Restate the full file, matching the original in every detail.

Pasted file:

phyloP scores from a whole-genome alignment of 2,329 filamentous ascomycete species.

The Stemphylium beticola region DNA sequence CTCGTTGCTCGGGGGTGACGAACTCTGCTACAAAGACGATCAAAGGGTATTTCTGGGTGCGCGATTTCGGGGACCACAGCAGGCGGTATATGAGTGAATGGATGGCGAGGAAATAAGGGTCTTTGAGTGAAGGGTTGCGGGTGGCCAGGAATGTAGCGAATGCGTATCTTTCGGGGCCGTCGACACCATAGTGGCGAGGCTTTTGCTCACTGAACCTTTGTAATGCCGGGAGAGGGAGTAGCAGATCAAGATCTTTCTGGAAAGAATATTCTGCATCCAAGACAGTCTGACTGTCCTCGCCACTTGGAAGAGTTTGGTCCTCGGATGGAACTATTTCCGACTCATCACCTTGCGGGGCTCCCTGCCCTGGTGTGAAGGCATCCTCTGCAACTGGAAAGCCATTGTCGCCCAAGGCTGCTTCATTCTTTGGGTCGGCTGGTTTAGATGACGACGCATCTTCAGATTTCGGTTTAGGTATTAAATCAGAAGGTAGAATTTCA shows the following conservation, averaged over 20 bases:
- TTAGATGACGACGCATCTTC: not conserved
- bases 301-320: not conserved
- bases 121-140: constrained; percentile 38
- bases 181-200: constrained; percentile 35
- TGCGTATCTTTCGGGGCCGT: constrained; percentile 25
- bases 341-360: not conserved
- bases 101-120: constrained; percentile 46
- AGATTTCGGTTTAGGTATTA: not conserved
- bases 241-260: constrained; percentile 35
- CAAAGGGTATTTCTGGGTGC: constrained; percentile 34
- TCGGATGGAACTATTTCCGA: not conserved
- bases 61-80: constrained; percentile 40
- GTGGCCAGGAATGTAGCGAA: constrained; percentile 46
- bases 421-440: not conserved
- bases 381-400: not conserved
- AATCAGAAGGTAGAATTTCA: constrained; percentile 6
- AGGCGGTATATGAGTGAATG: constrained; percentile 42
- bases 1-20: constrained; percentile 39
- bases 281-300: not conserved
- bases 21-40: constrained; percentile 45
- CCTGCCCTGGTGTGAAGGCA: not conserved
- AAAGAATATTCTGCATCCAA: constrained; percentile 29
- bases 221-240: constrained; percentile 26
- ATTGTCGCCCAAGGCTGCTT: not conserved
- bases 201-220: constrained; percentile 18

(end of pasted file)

phyloP scores from a whole-genome alignment of 2,329 filamentous ascomycete species.

The Stemphylium beticola region DNA sequence CTCGTTGCTCGGGGGTGACGAACTCTGCTACAAAGACGATCAAAGGGTATTTCTGGGTGCGCGATTTCGGGGACCACAGCAGGCGGTATATGAGTGAATGGATGGCGAGGAAATAAGGGTCTTTGAGTGAAGGGTTGCGGGTGGCCAGGAATGTAGCGAATGCGTATCTTTCGGGGCCGTCGACACCATAGTGGCGAGGCTTTTGCTCACTGAACCTTTGTAATGCCGGGAGAGGGAGTAGCAGATCAAGATCTTTCTGGAAAGAATATTCTGCATCCAAGACAGTCTGACTGTCCTCGCCACTTGGAAGAGTTTGGTCCTCGGATGGAACTATTTCCGACTCATCACCTTGCGGGGCTCCCTGCCCTGGTGTGAAGGCATCCTCTGCAACTGGAAAGCCATTGTCGCCCAAGGCTGCTTCATTCTTTGGGTCGGCTGGTTTAGATGACGACGCATCTTCAGATTTCGGTTTAGGTATTAAATCAGAAGGTAGAATTTCA shows the following conservation, averaged over 20 bases:
- TTAGATGACGACGCATCTTC: not conserved
- bases 301-320: not conserved
- bases 121-140: constrained; percentile 38
- bases 181-200: constrained; percentile 35
- TGCGTATCTTTCGGGGCCGT: constrained; percentile 25
- bases 341-360: not conserved
- bases 101-120: constrained; percentile 46
- AGATTTCGGTTTAGGTATTA: not conserved
- bases 241-260: constrained; percentile 35
- CAAAGGGTATTTCTGGGTGC: constrained; percentile 34
- TCGGATGGAACTATTTCCGA: not conserved
- bases 61-80: constrained; percentile 40
- GTGGCCAGGAATGTAGCGAA: constrained; percentile 46
- bases 421-440: not conserved
- bases 381-400: not conserved
- AATCAGAAGGTAGAATTTCA: constrained; percentile 6
- AGGCGGTATATGAGTGAATG: constrained; percentile 42
- bases 1-20: constrained; percentile 39
- bases 281-300: not conserved
- bases 21-40: constrained; percentile 45
- CCTGCCCTGGTGTGAAGGCA: not conserved
- AAAGAATATTCTGCATCCAA: constrained; percentile 29
- bases 221-240: constrained; percentile 26
- ATTGTCGCCCAAGGCTGCTT: not conserved
- bases 201-220: constrained; percentile 18